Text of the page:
I don’t think I’ve ever known such a period of change as far as curriculum structures in science go. We’re waiting to find out the outcomes of consultations and decisions on science at key stages 1, 2 and 3, at GCSE and at A level. That must be some kind of royal flush (or busted flush if it goes wrong).
Currently up for consultation is the proposed content of GCSE science courses. This runs until August 20th and can be found at:
It’s well worth a look. You may well have views on the subject content; I’ll leave that to you. I would, however, like to pose three other questions. I’m not going to be so bold as to suggest what you might think but I’d like to raise some issues.
Firstly, it is proposed that the direct assessment of practical skills will carry a weighting of 10% (controlled assessment currently carries 25%). You’ll be aware that the sciences will be the only EBacc subjects to have any centre assessed components at all; the question is not so much 25% or 10%, but 10% or 0%. There is a view that says that unseen external assessments are the only reliable form of assessment, that such assessments can assess a range of enquiry skills (though not all) and that, in any case, direct skills assessments are poor discriminators. Most students get most of the marks.
Although a number of objectives currently assessed by controlled assessments would be transferred to external exams it would still need organising, and all for not a lot of marks. The counter-arguments are that it recognises practical skills, embeds their role in the curriculum and gives many candidates a chance to show what they can do. Science is a practical subject. Oohh, did that reveal a personal view? I do hope not.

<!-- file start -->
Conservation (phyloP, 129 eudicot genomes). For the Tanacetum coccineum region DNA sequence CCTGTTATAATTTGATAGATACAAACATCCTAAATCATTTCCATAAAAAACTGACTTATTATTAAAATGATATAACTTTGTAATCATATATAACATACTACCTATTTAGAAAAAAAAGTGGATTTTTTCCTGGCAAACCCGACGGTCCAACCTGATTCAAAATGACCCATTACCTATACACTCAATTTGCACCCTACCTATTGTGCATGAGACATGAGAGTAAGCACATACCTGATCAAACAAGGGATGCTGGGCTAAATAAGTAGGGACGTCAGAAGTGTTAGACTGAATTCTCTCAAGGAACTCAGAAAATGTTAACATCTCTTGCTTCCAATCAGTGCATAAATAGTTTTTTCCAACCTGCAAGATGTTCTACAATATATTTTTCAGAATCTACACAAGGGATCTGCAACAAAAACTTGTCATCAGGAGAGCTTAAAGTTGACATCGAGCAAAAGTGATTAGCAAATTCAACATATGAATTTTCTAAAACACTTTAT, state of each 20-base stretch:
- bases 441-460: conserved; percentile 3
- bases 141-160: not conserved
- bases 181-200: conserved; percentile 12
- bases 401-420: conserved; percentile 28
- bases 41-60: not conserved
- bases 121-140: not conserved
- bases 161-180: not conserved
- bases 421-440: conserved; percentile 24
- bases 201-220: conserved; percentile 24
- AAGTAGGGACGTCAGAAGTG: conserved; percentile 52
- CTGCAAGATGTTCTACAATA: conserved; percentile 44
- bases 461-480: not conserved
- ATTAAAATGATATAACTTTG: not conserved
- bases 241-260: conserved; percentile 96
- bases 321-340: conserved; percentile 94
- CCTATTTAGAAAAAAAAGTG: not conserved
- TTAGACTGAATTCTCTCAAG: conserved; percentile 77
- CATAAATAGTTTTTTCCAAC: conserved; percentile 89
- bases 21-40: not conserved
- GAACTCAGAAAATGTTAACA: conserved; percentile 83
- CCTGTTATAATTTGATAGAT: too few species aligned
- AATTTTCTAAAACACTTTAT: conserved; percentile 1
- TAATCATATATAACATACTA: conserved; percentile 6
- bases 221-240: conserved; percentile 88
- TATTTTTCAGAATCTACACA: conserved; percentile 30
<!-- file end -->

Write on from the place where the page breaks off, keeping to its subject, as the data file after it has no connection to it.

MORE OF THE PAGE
Secondly, there is the amount of specified detail. The current GCSEs are built up from a Programme of Study that defines ‘core’ science, indicative content that supplements this further and then Awarding Organisations top this up for Additional and (especially) triple.
This currently means that the content varies from one awarding organisation to another. The advantage is that there’s a real choice. If you’re a physicist and you’re good at teaching cosmology you might well choose Twenty-first Century Science, for example. The consultation documents propose specifying the whole lot. Under this model there’ll be much less difference between courses. Now, you might think this is a good thing (especially if you teach A levels in a school or college that draws in students from a range of different GCSE courses).
On the other hand it makes having a choice of courses something of a non-choice, at least as far as the course content goes.
Finally there’s the question of dual versus triple award. The ‘science + additional’ model will go, and be replaced by an end examined dual award course. The current triple uses a system of ‘extra topics’ (such as organic chemistry) but the proposals would mean that both dual and triple students would study the same topics. It’s just that the dual award course would ‘miss bits out’.
They’ve started from triple and whittled it down. You might want to have a look and see if they’ve got it right. It looks to me as if the dual is more than two thirds of the triple and I’m not convinced that in every case the ‘dual award version’ of a topic is coherent.
I know it’s yet another thing to do but I it would be great if you could make a response. After all, if we get something we don’t like and then object to it, we don’t want someone saying “Well, we did ask you…”
Ed Walsh is Science adviser for Cornwall Learning. In the past, he has worked extensively with teachers, schools, local authorities and national agencies in relation to science education. Read more at: http://collinsnewgcsescience.co.uk/whatschanging